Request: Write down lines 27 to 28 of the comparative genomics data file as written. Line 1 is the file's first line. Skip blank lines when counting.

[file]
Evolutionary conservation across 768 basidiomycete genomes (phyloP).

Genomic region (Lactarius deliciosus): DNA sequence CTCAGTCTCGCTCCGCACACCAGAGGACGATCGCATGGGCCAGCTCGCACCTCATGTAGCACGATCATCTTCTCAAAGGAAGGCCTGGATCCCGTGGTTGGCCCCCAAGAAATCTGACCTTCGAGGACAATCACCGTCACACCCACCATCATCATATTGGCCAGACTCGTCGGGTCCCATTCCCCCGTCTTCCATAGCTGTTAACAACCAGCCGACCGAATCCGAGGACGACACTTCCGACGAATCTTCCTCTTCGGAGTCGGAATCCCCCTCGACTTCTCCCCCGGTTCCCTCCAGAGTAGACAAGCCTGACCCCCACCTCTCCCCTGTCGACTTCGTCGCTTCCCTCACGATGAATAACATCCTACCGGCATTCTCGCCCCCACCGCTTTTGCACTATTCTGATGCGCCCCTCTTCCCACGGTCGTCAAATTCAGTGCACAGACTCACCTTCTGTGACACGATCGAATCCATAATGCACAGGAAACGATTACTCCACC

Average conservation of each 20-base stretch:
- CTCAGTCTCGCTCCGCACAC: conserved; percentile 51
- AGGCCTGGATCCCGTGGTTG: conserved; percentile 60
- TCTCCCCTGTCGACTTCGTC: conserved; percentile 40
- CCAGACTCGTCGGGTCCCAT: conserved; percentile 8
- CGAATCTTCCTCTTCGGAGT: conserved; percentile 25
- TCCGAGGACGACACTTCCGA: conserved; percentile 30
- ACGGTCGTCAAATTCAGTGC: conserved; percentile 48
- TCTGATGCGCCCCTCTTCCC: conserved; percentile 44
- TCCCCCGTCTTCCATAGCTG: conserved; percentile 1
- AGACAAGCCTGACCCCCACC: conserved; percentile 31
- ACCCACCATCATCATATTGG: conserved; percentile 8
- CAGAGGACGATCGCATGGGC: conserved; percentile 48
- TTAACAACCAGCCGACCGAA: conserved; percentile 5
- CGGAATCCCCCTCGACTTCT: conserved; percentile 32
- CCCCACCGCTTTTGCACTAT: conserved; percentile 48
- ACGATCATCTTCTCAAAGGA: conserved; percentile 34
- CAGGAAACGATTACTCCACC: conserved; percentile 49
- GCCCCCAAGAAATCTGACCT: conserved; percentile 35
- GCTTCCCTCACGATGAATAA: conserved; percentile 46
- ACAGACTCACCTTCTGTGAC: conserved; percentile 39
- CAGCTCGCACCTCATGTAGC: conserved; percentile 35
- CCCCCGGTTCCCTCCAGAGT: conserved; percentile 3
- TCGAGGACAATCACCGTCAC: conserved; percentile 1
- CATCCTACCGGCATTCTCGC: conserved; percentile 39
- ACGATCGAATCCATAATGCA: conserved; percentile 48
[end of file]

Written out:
- CATCCTACCGGCATTCTCGC: conserved; percentile 39
- ACGATCGAATCCATAATGCA: conserved; percentile 48